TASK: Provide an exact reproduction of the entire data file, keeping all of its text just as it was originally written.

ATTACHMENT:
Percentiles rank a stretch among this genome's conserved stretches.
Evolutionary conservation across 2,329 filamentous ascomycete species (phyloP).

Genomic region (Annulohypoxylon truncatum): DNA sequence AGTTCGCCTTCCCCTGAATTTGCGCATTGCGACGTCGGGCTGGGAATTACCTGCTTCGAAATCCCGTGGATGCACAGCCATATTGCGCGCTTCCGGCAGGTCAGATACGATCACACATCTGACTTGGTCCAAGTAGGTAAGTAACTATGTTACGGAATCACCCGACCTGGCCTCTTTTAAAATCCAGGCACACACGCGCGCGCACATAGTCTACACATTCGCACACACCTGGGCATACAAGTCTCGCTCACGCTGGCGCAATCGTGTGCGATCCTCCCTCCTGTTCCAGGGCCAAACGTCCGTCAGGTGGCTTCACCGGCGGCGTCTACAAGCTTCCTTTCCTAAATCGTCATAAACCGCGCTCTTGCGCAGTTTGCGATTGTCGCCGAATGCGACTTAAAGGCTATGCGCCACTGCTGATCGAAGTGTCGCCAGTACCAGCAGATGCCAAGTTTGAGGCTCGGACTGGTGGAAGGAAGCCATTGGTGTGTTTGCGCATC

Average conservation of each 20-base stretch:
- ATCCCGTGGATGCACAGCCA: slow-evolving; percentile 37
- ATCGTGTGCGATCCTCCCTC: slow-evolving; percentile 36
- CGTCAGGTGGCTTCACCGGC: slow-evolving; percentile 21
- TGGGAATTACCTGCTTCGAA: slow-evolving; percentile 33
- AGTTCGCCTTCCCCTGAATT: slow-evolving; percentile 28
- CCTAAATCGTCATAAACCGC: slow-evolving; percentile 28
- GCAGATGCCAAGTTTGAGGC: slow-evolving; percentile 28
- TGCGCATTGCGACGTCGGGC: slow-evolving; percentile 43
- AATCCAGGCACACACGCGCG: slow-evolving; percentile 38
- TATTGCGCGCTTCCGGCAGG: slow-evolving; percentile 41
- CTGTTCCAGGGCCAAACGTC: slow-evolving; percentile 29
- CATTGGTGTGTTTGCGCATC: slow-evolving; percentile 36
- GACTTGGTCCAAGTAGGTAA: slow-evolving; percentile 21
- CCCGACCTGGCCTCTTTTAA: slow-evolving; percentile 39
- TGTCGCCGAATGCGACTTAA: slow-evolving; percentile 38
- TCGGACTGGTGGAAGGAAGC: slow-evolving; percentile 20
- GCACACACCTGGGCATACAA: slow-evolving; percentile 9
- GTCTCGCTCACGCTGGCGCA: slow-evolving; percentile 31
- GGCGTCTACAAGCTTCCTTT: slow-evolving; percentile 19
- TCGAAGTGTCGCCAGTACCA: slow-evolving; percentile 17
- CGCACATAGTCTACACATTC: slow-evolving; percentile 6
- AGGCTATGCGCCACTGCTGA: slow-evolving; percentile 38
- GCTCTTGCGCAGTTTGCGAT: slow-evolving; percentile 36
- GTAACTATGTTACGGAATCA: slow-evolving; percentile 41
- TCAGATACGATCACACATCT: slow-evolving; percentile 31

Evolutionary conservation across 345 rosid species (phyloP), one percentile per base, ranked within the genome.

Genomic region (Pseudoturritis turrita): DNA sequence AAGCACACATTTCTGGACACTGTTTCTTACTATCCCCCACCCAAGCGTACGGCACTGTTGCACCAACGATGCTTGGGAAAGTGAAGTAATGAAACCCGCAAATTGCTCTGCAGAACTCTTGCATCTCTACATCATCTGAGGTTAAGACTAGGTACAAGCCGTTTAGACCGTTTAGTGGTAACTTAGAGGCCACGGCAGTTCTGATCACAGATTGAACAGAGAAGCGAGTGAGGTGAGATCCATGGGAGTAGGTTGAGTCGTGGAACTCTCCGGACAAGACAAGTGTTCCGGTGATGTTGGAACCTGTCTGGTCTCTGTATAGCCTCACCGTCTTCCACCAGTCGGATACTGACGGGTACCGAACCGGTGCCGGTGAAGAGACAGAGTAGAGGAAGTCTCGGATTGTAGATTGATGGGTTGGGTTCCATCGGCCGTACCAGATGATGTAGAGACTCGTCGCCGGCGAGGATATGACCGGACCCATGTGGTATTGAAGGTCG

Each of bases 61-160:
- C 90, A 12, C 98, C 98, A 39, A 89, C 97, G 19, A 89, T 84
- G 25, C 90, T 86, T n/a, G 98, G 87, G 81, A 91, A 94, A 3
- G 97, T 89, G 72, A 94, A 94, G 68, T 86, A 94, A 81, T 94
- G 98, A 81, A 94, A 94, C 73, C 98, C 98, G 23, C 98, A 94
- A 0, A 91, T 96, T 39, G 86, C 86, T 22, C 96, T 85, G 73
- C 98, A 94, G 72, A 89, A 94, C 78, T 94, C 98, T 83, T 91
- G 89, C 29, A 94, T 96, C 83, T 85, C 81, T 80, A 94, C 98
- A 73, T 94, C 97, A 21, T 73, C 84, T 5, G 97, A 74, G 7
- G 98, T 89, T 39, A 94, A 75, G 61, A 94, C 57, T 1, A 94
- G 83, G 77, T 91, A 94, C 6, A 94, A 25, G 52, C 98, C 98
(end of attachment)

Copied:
Percentiles rank a stretch among this genome's conserved stretches.
Evolutionary conservation across 2,329 filamentous ascomycete species (phyloP).

Genomic region (Annulohypoxylon truncatum): DNA sequence AGTTCGCCTTCCCCTGAATTTGCGCATTGCGACGTCGGGCTGGGAATTACCTGCTTCGAAATCCCGTGGATGCACAGCCATATTGCGCGCTTCCGGCAGGTCAGATACGATCACACATCTGACTTGGTCCAAGTAGGTAAGTAACTATGTTACGGAATCACCCGACCTGGCCTCTTTTAAAATCCAGGCACACACGCGCGCGCACATAGTCTACACATTCGCACACACCTGGGCATACAAGTCTCGCTCACGCTGGCGCAATCGTGTGCGATCCTCCCTCCTGTTCCAGGGCCAAACGTCCGTCAGGTGGCTTCACCGGCGGCGTCTACAAGCTTCCTTTCCTAAATCGTCATAAACCGCGCTCTTGCGCAGTTTGCGATTGTCGCCGAATGCGACTTAAAGGCTATGCGCCACTGCTGATCGAAGTGTCGCCAGTACCAGCAGATGCCAAGTTTGAGGCTCGGACTGGTGGAAGGAAGCCATTGGTGTGTTTGCGCATC

Average conservation of each 20-base stretch:
- ATCCCGTGGATGCACAGCCA: slow-evolving; percentile 37
- ATCGTGTGCGATCCTCCCTC: slow-evolving; percentile 36
- CGTCAGGTGGCTTCACCGGC: slow-evolving; percentile 21
- TGGGAATTACCTGCTTCGAA: slow-evolving; percentile 33
- AGTTCGCCTTCCCCTGAATT: slow-evolving; percentile 28
- CCTAAATCGTCATAAACCGC: slow-evolving; percentile 28
- GCAGATGCCAAGTTTGAGGC: slow-evolving; percentile 28
- TGCGCATTGCGACGTCGGGC: slow-evolving; percentile 43
- AATCCAGGCACACACGCGCG: slow-evolving; percentile 38
- TATTGCGCGCTTCCGGCAGG: slow-evolving; percentile 41
- CTGTTCCAGGGCCAAACGTC: slow-evolving; percentile 29
- CATTGGTGTGTTTGCGCATC: slow-evolving; percentile 36
- GACTTGGTCCAAGTAGGTAA: slow-evolving; percentile 21
- CCCGACCTGGCCTCTTTTAA: slow-evolving; percentile 39
- TGTCGCCGAATGCGACTTAA: slow-evolving; percentile 38
- TCGGACTGGTGGAAGGAAGC: slow-evolving; percentile 20
- GCACACACCTGGGCATACAA: slow-evolving; percentile 9
- GTCTCGCTCACGCTGGCGCA: slow-evolving; percentile 31
- GGCGTCTACAAGCTTCCTTT: slow-evolving; percentile 19
- TCGAAGTGTCGCCAGTACCA: slow-evolving; percentile 17
- CGCACATAGTCTACACATTC: slow-evolving; percentile 6
- AGGCTATGCGCCACTGCTGA: slow-evolving; percentile 38
- GCTCTTGCGCAGTTTGCGAT: slow-evolving; percentile 36
- GTAACTATGTTACGGAATCA: slow-evolving; percentile 41
- TCAGATACGATCACACATCT: slow-evolving; percentile 31

Evolutionary conservation across 345 rosid species (phyloP), one percentile per base, ranked within the genome.

Genomic region (Pseudoturritis turrita): DNA sequence AAGCACACATTTCTGGACACTGTTTCTTACTATCCCCCACCCAAGCGTACGGCACTGTTGCACCAACGATGCTTGGGAAAGTGAAGTAATGAAACCCGCAAATTGCTCTGCAGAACTCTTGCATCTCTACATCATCTGAGGTTAAGACTAGGTACAAGCCGTTTAGACCGTTTAGTGGTAACTTAGAGGCCACGGCAGTTCTGATCACAGATTGAACAGAGAAGCGAGTGAGGTGAGATCCATGGGAGTAGGTTGAGTCGTGGAACTCTCCGGACAAGACAAGTGTTCCGGTGATGTTGGAACCTGTCTGGTCTCTGTATAGCCTCACCGTCTTCCACCAGTCGGATACTGACGGGTACCGAACCGGTGCCGGTGAAGAGACAGAGTAGAGGAAGTCTCGGATTGTAGATTGATGGGTTGGGTTCCATCGGCCGTACCAGATGATGTAGAGACTCGTCGCCGGCGAGGATATGACCGGACCCATGTGGTATTGAAGGTCG

Each of bases 61-160:
- C 90, A 12, C 98, C 98, A 39, A 89, C 97, G 19, A 89, T 84
- G 25, C 90, T 86, T n/a, G 98, G 87, G 81, A 91, A 94, A 3
- G 97, T 89, G 72, A 94, A 94, G 68, T 86, A 94, A 81, T 94
- G 98, A 81, A 94, A 94, C 73, C 98, C 98, G 23, C 98, A 94
- A 0, A 91, T 96, T 39, G 86, C 86, T 22, C 96, T 85, G 73
- C 98, A 94, G 72, A 89, A 94, C 78, T 94, C 98, T 83, T 91
- G 89, C 29, A 94, T 96, C 83, T 85, C 81, T 80, A 94, C 98
- A 73, T 94, C 97, A 21, T 73, C 84, T 5, G 97, A 74, G 7
- G 98, T 89, T 39, A 94, A 75, G 61, A 94, C 57, T 1, A 94
- G 83, G 77, T 91, A 94, C 6, A 94, A 25, G 52, C 98, C 98